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 Table of Contents    
REVIEW ARTICLE
Year : 2012  |  Volume : 56  |  Issue : 4  |  Page : 326-335  

Liver transplantation: Advances and perioperative care


1 Department of Anaesthesia, Toronto General Hospital, University of Toronto, Toronto, ON M5G 2C4, Canada
2 Department of Anaesthesia, Christian Medical College, Vellore, Tamil Nadu, India

Date of Web Publication8-Sep-2012

Correspondence Address:
Amar Nandhakumar
Clinical Fellow, Anaesthesia for Liver and Major Surgical Oncology, Department of Anaesthesia and Pain Management, Toronto General Hospital, 3 Eaton North, 200 Elizabeth Street, Toronto ON M5G 2C4
Canada
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Source of Support: None, Conflict of Interest: None


DOI: 10.4103/0019-5049.100812

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Liver transplantation is one of the treatments for many-life threatening liver diseases. Numerous advances in liver transplant surgery, anaesthesia and perioperative care have allowed for an increasing number of these procedures. The purpose of this review is to consider some of the important advances in perioperative care of liver transplant patients such as pre-operative evaluation, intraoperative monitoring and management and early extubation. A PubMed and EMBASE search of terms "Anaesthesia" and "Liver Transplantation" were performed with filters of articles in "English", "Adult" and relevant recent publications of randomised control trial, editorial, systemic review and non-systemic review were selected and synthesized according to the author's personal and professional perspective in the field of liver transplantation and anaesthesia. The article outlines strategies in organ preservation, training and transplant database for further research.

Keywords: Adult liver transplantation, anaesthesia, hepatopulmonary syndrome, hepatorenal syndrome, liver transplantation, organ preservation, recent advances, reperfusion injury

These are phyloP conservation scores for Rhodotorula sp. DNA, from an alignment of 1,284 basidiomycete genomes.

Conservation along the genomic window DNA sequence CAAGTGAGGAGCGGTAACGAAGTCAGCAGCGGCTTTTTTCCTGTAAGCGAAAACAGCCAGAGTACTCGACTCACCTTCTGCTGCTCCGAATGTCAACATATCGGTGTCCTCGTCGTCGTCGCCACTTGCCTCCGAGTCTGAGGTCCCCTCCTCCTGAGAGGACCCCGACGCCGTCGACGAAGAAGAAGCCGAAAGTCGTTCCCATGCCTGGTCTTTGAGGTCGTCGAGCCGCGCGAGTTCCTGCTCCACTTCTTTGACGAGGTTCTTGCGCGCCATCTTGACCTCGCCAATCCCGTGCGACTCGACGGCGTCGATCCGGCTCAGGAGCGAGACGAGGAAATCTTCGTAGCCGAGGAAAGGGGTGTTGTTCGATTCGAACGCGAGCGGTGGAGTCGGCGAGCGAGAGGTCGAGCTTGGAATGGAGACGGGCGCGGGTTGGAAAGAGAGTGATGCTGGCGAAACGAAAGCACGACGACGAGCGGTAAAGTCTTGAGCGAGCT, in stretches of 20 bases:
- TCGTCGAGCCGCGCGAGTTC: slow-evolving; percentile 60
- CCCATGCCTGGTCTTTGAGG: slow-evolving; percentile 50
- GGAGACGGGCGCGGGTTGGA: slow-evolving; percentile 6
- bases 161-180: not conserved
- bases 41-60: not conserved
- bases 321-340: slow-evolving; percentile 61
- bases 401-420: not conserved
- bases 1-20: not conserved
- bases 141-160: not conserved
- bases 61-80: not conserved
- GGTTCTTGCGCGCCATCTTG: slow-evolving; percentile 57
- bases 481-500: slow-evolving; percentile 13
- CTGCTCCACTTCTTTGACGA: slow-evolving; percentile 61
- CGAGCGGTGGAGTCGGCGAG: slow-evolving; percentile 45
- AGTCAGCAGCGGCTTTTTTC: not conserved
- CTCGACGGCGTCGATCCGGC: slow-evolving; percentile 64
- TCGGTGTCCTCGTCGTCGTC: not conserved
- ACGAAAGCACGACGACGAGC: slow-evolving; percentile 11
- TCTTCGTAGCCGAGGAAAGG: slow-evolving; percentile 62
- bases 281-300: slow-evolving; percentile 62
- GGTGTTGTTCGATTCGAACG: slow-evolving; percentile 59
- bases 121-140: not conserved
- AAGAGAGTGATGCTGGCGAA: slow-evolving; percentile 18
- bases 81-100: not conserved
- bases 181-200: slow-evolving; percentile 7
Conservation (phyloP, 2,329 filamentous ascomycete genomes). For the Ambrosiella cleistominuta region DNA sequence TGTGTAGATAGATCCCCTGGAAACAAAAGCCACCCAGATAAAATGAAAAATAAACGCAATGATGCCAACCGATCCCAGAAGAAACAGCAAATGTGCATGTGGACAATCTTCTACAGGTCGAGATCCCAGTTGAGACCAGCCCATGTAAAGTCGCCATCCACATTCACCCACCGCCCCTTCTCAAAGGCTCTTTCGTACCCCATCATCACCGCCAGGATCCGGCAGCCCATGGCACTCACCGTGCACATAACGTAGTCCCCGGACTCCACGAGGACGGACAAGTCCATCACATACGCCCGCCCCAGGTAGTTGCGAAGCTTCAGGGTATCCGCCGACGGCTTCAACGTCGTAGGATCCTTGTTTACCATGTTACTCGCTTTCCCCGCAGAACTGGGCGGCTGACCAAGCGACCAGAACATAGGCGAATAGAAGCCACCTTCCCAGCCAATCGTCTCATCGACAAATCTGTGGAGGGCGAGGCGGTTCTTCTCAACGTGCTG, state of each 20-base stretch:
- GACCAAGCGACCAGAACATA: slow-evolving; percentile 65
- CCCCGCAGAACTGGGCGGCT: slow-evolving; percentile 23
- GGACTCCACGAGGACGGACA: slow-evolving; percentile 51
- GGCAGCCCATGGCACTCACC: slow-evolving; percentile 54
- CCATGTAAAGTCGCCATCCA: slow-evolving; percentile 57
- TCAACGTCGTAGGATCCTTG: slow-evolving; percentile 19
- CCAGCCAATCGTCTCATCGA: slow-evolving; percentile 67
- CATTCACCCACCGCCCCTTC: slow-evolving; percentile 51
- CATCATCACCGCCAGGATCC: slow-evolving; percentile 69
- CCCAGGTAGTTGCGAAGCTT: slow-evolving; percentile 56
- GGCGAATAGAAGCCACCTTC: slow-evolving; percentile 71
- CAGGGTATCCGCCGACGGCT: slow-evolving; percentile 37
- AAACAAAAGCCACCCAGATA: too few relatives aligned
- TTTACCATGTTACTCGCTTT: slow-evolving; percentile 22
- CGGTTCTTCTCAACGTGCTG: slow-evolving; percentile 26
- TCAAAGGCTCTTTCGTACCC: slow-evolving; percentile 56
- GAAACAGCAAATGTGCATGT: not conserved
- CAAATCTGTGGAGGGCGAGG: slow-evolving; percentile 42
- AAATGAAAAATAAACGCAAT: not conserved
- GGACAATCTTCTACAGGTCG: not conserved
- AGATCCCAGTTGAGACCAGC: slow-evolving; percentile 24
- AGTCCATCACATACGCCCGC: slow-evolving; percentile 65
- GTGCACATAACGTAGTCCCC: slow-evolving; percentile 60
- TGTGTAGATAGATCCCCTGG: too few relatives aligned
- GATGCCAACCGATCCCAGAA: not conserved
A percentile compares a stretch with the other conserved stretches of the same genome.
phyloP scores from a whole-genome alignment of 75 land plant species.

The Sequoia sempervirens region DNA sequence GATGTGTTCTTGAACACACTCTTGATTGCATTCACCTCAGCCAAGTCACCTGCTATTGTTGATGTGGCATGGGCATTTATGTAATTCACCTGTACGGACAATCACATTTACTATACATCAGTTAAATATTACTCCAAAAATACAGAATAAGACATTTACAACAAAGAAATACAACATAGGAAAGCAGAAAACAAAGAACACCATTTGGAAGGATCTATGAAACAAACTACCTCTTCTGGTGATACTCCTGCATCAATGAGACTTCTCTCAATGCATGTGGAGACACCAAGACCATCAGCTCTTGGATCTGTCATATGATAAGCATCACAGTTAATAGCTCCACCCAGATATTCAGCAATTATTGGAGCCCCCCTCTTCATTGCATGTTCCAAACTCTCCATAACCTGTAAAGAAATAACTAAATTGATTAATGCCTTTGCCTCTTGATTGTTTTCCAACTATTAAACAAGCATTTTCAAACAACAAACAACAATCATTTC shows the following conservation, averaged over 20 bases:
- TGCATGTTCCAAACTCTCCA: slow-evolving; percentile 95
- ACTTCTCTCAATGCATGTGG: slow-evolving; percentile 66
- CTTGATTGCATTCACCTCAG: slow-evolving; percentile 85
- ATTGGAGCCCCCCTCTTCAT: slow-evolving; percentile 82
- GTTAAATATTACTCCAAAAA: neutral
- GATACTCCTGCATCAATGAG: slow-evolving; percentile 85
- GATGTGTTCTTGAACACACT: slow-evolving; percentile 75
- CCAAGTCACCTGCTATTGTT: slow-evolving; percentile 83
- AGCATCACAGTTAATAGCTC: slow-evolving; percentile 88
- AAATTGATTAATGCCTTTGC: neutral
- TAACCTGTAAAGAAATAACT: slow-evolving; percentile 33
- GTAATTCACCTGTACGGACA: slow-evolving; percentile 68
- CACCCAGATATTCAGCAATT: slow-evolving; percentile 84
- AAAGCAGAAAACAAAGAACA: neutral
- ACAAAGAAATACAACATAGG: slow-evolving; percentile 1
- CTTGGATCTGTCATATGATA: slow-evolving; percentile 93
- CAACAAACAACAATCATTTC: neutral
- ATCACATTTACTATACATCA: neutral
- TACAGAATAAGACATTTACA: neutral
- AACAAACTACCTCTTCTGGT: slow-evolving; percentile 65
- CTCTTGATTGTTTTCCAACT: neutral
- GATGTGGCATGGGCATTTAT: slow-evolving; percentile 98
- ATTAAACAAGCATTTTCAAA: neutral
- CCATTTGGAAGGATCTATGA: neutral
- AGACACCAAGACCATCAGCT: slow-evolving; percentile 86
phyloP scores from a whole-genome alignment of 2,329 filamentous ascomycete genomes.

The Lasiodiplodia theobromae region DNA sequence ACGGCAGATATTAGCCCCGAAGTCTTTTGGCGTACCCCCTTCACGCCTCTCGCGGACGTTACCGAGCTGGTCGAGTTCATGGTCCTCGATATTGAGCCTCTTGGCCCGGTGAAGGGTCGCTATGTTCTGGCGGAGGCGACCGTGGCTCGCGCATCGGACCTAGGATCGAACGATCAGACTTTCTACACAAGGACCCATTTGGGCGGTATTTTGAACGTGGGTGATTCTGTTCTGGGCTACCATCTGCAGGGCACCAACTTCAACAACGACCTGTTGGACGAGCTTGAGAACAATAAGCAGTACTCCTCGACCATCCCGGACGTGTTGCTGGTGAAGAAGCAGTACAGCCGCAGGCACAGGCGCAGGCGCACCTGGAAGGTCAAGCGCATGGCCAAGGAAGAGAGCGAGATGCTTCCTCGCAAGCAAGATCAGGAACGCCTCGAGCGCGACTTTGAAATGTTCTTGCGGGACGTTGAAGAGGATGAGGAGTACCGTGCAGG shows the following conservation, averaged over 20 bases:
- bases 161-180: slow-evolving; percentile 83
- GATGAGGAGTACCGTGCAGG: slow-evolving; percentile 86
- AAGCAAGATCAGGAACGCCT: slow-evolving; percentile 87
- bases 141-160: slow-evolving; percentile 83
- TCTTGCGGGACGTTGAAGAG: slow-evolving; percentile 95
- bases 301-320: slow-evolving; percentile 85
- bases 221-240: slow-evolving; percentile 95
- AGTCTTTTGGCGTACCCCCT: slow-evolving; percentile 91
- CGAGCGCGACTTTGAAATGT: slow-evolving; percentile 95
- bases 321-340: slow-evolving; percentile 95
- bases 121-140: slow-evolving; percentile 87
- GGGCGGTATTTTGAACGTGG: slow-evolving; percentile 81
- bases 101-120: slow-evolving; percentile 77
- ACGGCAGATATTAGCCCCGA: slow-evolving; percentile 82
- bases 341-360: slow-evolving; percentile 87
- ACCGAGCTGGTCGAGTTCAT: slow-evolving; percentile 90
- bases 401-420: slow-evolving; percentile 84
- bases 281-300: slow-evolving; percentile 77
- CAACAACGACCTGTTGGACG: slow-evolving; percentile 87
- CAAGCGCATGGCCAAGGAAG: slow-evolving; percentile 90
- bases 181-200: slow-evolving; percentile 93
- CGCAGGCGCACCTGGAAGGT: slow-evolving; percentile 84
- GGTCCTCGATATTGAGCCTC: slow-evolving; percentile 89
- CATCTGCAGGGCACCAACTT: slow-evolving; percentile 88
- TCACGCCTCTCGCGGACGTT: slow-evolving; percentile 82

How to cite this article:
Nandhakumar A, McCluskey SA, Srinivas C, Chandy TT. Liver transplantation: Advances and perioperative care. Indian J Anaesth 2012;56:326-35

How to cite this URL:
Nandhakumar A, McCluskey SA, Srinivas C, Chandy TT. Liver transplantation: Advances and perioperative care. Indian J Anaesth [serial online] 2012 [cited 2020 Jul 5];56:326-35. Available from: http://www.ijaweb.org/text.asp?2012/56/4/326/100812


   Introduction Top


Liver transplantation remains one of the treatments for many life-threatening liver diseases. The first human liver transplantation was performed in 1963 in Denver, Colorado. [1] Around 350 liver transplants have been performed from 1995 to 2011 in India. [2] Numerous advances in the perioperative management, like expertise in surgical techniques, better pre-operative optimisation, intraoperative monitoring and management, changes in immunosuppression regime and advances in post-operative management not only increased the number of this procedure but also the outcome. One-year survival post-liver transplant has increased from 72% to 79% in 1998 to 85% to 90% in 2008. Ten-year survival has increased from 33% in 1998 to 53% in 2008 and 66% in 2010. [3],[4]

Anaesthesia for liver transplantation [5],[6] and post-operative management of liver transplant recipients [7] have been reviewed recently. The purpose of this review is to consider some of the important advances in perioperative care of liver transplant patients, in particular to cadaveric liver transplantation, as there has been a recent review on live related liver transplantation by one of the authors. [8]


   Pre-Operative Evaluation for Liver Transplantation Top